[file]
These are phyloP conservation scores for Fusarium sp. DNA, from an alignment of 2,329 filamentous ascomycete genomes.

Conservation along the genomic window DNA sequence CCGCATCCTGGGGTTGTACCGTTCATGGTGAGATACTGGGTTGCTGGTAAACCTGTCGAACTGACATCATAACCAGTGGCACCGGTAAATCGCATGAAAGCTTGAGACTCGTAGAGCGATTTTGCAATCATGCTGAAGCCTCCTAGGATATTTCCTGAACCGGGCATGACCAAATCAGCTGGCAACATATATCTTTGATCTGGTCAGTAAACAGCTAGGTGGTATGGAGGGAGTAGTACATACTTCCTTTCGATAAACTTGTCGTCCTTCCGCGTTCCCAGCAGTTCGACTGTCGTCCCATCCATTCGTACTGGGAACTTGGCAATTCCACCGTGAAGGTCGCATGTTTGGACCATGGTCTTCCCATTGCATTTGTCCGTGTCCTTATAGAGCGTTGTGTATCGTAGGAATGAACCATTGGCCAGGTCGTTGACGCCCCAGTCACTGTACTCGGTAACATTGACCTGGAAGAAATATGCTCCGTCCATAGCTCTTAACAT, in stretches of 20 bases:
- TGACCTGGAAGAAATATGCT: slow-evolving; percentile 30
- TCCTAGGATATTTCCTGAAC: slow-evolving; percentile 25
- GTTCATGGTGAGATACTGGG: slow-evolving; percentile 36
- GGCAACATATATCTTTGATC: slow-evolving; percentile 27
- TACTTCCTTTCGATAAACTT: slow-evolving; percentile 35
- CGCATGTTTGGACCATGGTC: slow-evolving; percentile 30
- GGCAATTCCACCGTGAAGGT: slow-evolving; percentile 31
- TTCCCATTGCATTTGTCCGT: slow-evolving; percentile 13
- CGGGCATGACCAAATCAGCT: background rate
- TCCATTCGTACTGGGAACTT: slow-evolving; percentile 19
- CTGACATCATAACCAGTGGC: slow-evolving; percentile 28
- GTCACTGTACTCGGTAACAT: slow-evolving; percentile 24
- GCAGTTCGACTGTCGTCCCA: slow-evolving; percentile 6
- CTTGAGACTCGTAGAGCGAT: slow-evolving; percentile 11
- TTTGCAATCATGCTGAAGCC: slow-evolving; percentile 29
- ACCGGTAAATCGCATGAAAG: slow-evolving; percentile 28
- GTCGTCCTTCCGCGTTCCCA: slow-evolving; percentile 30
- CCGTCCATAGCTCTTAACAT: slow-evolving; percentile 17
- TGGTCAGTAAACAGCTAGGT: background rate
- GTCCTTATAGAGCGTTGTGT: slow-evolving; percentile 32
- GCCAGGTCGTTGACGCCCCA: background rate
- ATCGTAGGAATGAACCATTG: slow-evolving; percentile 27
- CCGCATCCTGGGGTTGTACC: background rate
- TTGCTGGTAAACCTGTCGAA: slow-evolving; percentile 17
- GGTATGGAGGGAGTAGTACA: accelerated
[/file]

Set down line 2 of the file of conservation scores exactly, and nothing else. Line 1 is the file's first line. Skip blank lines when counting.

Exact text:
Conservation along the genomic window DNA sequence CCGCATCCTGGGGTTGTACCGTTCATGGTGAGATACTGGGTTGCTGGTAAACCTGTCGAACTGACATCATAACCAGTGGCACCGGTAAATCGCATGAAAGCTTGAGACTCGTAGAGCGATTTTGCAATCATGCTGAAGCCTCCTAGGATATTTCCTGAACCGGGCATGACCAAATCAGCTGGCAACATATATCTTTGATCTGGTCAGTAAACAGCTAGGTGGTATGGAGGGAGTAGTACATACTTCCTTTCGATAAACTTGTCGTCCTTCCGCGTTCCCAGCAGTTCGACTGTCGTCCCATCCATTCGTACTGGGAACTTGGCAATTCCACCGTGAAGGTCGCATGTTTGGACCATGGTCTTCCCATTGCATTTGTCCGTGTCCTTATAGAGCGTTGTGTATCGTAGGAATGAACCATTGGCCAGGTCGTTGACGCCCCAGTCACTGTACTCGGTAACATTGACCTGGAAGAAATATGCTCCGTCCATAGCTCTTAACAT, in stretches of 20 bases: